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By Andrew Chang

Oct. 16 - Pictures of Palestinian stone-throwers clashing with Israeli
security forces almost always show men in conflict - but a large number of
those participating in the current uprising are women.
In a recent conflict in the streets of Jerusalem's Old City, they
stood dressed in long skirts and chadors behind the stone-throwers,
supplying them with rocks pried from the road and broken into smaller
pieces.
Many appeared to be in their late 50s and 60s.
Even at that age, experts say, it is not unusual to see Palestinian
women join in the fight.
"Within the Palestinian community, there has been a tradition of
militant activity by women," said Elizabeth Frierson, assistant professor
of Middle Eastern history at University of Cincinnati.
"Palestinian women have a long history of militant action including
taking up arms," she said. "Pictures of women from the 1970s have them
posing with weapons."

Threats to Women

Nahla Abdo, a professor of sociology and women's studies at Carleton
University in Ottawa, says women have always been a part of Palestinian
resistance movements because the women were threatened as well.
"You get an aggressor from outside your home. You just sit there, or
you do something?"
Frierson also says it's no different than other societies. Women will
step up support efforts during wartime, as men go to war.
"In times of war wherever you are, whether it's in the '40s in
America with the 'Rosie the Riveters,' women will move in to take
positions vacated by men," she said.

Long History of Participation

Palestinian women have been active since even before 1948, when Israel was
established, Abdo said. "At the time, women were taking different roles.
Upper-class women were part of delegations going to Britain to stop
Zionist settlements and free their imprisoned men."
Other women participate from even farther behind the lines, pushing
for what they see as justice, rather than taking to the streets.
Palestinian Authority spokeswoman Hanan Ashrawi, who often appears on
international television speaking on behalf of the Palestinian cause, is
"very representative of middle-class and upper-class Palestinian women,"
Frierson said.
"You'll find many of them in the peace movement," she said. "They
often form feminist organizations."
And the older women supporting the stone-throwers, Frierson said:
"Those were people who were children in 1948."
Those women have their successors on the front lines today, she said.
"They're masked, and with their hair covered you can't tell. Probably
there are going to be a few young women out there."
"In many ways traditional roles are being challenged by [the Israeli]
occupation," Shafeeq Ghabra, director of the Kuwait Information Office
said.
Meanwhile, "working women and villagers were part of the guerilla
fighters at the time," said Abdo.

Behind the Scenes, Behind the Men

Behind the front lines, women have played a crucial role as well. "Taking
care of the wounded taking care of first aid, there has been many cases
where Palestinian women were killed," Gabra said.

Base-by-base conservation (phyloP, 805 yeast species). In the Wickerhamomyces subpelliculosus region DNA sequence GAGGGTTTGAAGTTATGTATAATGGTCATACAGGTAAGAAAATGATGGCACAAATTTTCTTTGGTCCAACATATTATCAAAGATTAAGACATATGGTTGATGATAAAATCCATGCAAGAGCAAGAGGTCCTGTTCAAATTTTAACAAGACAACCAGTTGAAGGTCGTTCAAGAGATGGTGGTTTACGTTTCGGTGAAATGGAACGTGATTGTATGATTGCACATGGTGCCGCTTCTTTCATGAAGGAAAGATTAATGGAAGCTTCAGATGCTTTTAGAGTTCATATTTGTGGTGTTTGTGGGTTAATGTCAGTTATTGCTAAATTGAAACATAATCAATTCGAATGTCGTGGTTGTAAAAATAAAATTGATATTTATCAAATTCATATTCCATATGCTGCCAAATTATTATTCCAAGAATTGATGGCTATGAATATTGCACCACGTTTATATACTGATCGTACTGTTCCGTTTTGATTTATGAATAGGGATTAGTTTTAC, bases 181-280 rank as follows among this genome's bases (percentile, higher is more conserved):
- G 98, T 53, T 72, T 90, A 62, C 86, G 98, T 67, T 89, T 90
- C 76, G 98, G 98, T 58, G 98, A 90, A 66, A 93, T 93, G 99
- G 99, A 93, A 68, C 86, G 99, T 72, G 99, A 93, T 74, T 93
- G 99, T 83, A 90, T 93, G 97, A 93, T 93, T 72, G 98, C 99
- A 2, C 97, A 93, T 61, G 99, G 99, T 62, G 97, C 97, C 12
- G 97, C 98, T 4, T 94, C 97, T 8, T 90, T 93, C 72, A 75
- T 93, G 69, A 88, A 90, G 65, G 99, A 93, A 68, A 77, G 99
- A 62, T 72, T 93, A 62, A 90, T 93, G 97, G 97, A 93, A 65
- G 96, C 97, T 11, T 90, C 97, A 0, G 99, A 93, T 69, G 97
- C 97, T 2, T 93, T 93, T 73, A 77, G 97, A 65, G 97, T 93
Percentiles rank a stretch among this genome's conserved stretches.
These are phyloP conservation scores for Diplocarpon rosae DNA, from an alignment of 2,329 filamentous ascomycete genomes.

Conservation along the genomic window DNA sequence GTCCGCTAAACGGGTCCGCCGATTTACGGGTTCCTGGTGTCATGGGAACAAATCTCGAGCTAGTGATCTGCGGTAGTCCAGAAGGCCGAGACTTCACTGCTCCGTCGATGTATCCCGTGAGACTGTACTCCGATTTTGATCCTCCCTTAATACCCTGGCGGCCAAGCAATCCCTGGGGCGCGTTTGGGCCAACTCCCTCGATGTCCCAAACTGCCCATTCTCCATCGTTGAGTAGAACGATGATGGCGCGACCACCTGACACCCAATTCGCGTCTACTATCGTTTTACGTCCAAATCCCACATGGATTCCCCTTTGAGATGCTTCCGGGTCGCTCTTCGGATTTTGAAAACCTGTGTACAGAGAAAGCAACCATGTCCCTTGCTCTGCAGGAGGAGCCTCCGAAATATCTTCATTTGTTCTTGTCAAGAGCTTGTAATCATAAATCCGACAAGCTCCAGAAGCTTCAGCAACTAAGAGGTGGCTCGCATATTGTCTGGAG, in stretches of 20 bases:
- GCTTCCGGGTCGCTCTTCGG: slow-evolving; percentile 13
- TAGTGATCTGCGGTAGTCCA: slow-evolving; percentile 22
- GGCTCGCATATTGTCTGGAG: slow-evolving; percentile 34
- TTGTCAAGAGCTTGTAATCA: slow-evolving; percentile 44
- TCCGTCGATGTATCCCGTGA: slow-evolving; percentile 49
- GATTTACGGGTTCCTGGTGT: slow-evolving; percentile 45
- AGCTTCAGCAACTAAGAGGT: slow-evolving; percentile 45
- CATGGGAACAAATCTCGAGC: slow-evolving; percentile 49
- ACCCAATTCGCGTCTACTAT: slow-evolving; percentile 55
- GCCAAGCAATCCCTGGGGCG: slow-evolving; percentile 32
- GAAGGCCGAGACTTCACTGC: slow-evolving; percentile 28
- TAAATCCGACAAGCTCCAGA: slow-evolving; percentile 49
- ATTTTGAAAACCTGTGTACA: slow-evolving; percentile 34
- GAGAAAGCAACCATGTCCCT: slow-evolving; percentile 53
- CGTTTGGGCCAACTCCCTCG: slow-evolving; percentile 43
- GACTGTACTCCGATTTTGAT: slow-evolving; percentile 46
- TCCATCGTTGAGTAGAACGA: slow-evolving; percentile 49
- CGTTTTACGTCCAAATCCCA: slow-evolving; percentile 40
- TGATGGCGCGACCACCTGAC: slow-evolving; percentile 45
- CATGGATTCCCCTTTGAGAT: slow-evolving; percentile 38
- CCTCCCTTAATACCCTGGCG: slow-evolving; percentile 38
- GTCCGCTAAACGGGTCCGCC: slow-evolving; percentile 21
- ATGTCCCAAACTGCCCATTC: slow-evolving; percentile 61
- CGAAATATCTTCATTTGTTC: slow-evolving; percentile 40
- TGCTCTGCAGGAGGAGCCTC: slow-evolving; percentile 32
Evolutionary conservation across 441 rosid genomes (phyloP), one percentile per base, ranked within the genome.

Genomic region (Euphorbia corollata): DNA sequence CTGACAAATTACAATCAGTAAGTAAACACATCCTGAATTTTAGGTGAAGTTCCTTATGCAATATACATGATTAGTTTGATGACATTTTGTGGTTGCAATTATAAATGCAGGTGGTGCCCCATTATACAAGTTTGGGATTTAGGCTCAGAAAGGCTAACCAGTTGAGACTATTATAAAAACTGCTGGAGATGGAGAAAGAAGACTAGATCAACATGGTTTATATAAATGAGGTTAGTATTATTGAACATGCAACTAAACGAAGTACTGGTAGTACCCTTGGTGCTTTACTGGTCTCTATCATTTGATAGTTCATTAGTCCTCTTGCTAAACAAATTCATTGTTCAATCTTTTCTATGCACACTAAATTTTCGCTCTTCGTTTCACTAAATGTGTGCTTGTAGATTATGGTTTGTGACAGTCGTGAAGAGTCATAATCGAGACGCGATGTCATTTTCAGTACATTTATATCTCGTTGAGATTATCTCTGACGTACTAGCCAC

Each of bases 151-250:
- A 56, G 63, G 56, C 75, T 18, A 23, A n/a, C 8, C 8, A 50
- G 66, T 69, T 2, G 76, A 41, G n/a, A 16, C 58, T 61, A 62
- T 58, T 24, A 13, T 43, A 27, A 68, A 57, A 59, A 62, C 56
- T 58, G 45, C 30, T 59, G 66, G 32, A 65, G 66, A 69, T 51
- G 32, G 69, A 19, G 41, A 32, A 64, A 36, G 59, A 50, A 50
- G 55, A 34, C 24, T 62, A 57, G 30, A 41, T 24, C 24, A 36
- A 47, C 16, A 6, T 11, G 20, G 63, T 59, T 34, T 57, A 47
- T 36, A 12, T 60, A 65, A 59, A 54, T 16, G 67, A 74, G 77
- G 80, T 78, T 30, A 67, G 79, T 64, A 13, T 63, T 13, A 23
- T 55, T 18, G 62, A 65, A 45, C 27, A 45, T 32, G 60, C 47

According to Amnesty International, scores of Palestinian women and
children were killed by Israeli soldiers during the Palestinian intifada
(uprising) which began in 1987.
"Many of these were shot dead in the numerous incidents in which
soldiers have used excessive force in response to protests by
Palestinians. Some died as a result of misuse of tear gas. Many were
killed when they were simply going about their everyday lives," a report
said.
But perhaps the most important behind-the-scenes role the women play,
said Frierson, is providing an information network. While the funeral
processions include mostly men, women hold their own mourning ceremonies
back at the house she said.
They talk and grieve and mourn and talk about how wrong it was for
their relatives to be killed, she said. "Out of the glare of the news,
they're playing a role in participating in the air of martyrdom and grief
that motivates men to throw rocks."


An Image Issue

Oct. 16 - The role that women play in Palestinian militant movements
is not always obvious.
In fact, some journalists say they have never seen any women
stone-throwers.
"Because they are women and the culture of Palestinians, they
ask them to stay away because of the clashes," said Nayef
Hashlamoun, a freelance journalist working in Hebron.
Even in the 1987-1994 intifada, or uprising, he said women did
not have a large role on the front lines. Hashlamoun told ABCNEWS:
"[In the] last days [of the intifada] I didn't see any women - just
like three or four. Youth, more than a hundred."
He doesn't deny they have held support roles though.
Both Nahla Abdo, a professor of sociology and women's studies
at Carleton University in Ottawa, and Elizabeth Frierson, assistant
professor of Middle Eastern history at University of Cincinnati,
blame misperceptions of the Arab world for any surprise that
Palestinian women are taking part in the uprising.
"Arab women are seen as different than European women. They are
seen as uneducated, ignorant, oppressed by their culture and their
religion and their men," Abdo said.
Abdo denies that Arab women are sequestered from taking action
as men do, because of their culture.
In fact, she said, and it's only because they look different
that they are perceived that way.
Frierson agreed. "We see the veil as confining women but in the
20th century it most often liberates women in that the women who
covers her head and wears loose garments are then free to get a
job."

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